Open-air carnival

An open-air carnival will be held in front of New Market on Sunday. The fair, named Kolkata! Kolkata, will offer visitors an opportunity to rediscover the city’s heritage in the arts, crafts, cuisine and entertainment. Anjan Dutta and Cactus will perform on the occasion while Dutta will be joined in adda session by Victor Banerjee, Ashok Vishwanathan, Chuni Goswami and Dr Partha Ghose. A quiz on Calcutta will be conducted by Barry O’Brien.


Calcutta, March 16: 
Students will be allowed to use scientific calculators for the first time in this year’s Higher Secondary examinations, beginning on March 20. So far, only ordinary calculators had been given the nod.

However, use of programmable electronic communication instruments, like mobile phones and pagers, will be restricted for examinees inside the examination halls, Jyotirmoy Mukherjee, president, West Bengal Council of Higher Secondary Education, said.

As many as 3,86,531 candidates will appear in the examinations this time. The written tests will continue till April 13, while the practical papers are scheduled to end on May 3.

The tests will be held at 1,050 venues across the state. This year, 26 visually challenged, 17 physically challenged and two undertrials of Presidency correctional home will take the test.

On the examination days, the Council will run a control room between 7 am and 6 pm to receive complaints over telephone at the following numbers — 337-4945 and 337-4984/5/6/7.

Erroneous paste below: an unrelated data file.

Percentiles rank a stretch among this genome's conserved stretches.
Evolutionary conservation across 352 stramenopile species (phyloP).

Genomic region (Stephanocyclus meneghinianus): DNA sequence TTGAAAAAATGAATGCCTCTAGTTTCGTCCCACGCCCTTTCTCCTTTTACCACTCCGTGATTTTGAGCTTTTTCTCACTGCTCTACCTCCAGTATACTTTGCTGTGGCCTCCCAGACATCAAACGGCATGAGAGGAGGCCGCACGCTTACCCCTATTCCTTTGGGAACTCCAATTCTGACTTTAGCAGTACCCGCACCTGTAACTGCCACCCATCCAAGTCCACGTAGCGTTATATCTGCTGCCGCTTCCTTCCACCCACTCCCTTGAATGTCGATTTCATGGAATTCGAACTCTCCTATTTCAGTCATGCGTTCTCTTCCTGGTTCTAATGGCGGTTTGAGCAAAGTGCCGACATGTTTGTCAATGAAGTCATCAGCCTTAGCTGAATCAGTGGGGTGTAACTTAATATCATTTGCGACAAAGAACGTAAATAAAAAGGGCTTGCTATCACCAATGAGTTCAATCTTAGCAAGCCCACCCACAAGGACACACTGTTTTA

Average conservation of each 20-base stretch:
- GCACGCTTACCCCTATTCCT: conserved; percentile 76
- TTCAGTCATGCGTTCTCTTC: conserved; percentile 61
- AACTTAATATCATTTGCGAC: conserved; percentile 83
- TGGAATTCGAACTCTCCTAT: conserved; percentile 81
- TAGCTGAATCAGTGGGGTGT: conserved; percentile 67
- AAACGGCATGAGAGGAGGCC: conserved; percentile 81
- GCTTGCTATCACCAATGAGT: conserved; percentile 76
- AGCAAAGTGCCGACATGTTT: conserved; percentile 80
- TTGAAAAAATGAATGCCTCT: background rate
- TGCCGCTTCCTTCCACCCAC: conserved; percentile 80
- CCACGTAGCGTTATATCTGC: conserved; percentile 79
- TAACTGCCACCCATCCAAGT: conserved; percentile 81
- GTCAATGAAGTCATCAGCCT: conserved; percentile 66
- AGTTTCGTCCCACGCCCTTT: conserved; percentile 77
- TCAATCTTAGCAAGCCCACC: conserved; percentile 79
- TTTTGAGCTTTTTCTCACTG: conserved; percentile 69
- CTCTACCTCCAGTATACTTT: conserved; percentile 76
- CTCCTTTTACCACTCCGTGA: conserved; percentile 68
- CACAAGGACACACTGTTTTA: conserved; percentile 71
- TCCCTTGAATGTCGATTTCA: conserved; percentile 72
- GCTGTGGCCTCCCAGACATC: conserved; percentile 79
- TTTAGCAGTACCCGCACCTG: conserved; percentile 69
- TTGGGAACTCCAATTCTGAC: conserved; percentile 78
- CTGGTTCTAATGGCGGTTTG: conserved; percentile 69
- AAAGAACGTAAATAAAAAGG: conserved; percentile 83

According to Mukherjee, like in previous years, the government will ply special buses for examinees on various routes in Calcutta. Special buses will ply in some districts as well.

The Council has approached the CESC and the state electricity board to ensure uninterrupted power supply till the completion of the examinations.

The president said to ensure timely publication of results, the Council will organise a camp in Calcutta where examiners will sit together and evaluate answer scripts. Of the 45-lakh answerscripts, nearly 1.5 lakh will be examined at the camp.


Calcutta, March 16: 
They had been granted bail in the morning and would have walked out of custody. But within hours, the bail order passed by the magistrate was stayed and the four persons, accused of dacoity, were remanded in police custody for three days.

The decision of the additional chief judicial magistrate (ACJM) of Sealdah court on Saturday came as a shot in the arm for the city police, which had moved court against the bail order. ACJM Anita Debnath will hear the case again on Monday.

The four were arrested eight days ago for a dacoity committed at a godown in Chitpur on February 18. Three of the seven gang members had been netted within a week of the dacoity. The booty was recovered after interrogation.

The four men were kept in police custody for eight days. On Saturday, public prosecutor Krishna Gobindo Ganguly prayed that they be remanded in police custody for four more days “for the sake of investigation”. But magistrate of the first court, Shovan Mukherjee, turned down Ganguly’s plea and granted bail to all four.

The order came as a shock to the city police as, according to legal experts, dacoity is a non-bailable offence and the accused are generally kept in custody for at least 180 days. The police also had a strong case as the loot had been recovered from the accused.